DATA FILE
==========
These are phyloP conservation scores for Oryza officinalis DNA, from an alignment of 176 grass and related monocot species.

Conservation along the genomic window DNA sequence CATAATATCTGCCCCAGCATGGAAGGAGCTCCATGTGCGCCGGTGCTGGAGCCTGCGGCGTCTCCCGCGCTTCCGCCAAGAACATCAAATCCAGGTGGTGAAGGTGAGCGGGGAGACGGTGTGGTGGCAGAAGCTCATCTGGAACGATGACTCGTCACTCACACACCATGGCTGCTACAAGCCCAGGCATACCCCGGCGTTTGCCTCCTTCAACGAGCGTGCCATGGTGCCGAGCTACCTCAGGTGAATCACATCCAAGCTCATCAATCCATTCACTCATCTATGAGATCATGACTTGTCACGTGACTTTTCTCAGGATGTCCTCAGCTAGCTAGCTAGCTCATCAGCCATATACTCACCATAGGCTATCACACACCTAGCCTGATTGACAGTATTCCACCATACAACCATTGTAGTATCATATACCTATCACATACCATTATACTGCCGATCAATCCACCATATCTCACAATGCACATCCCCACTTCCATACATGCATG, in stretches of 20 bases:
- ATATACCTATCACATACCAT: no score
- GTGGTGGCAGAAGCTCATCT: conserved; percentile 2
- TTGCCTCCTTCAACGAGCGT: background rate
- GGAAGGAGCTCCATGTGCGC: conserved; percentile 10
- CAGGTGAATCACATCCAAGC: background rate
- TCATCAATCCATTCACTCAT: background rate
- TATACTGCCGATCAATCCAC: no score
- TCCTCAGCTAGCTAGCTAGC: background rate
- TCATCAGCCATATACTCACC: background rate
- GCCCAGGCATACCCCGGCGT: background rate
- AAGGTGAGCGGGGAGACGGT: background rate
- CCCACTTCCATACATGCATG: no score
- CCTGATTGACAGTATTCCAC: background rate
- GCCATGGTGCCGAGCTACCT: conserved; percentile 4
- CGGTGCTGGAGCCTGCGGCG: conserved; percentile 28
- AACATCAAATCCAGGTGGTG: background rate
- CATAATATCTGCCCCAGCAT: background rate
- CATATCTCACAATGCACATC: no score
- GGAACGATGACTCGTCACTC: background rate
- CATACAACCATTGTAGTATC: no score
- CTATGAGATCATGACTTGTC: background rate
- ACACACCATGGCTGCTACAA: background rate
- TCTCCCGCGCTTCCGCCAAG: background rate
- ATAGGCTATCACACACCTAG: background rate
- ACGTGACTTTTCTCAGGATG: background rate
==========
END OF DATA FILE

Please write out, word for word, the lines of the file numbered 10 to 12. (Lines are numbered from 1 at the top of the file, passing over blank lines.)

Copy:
- TCCTCAGCTAGCTAGCTAGC: background rate
- TCATCAGCCATATACTCACC: background rate
- GCCCAGGCATACCCCGGCGT: background rate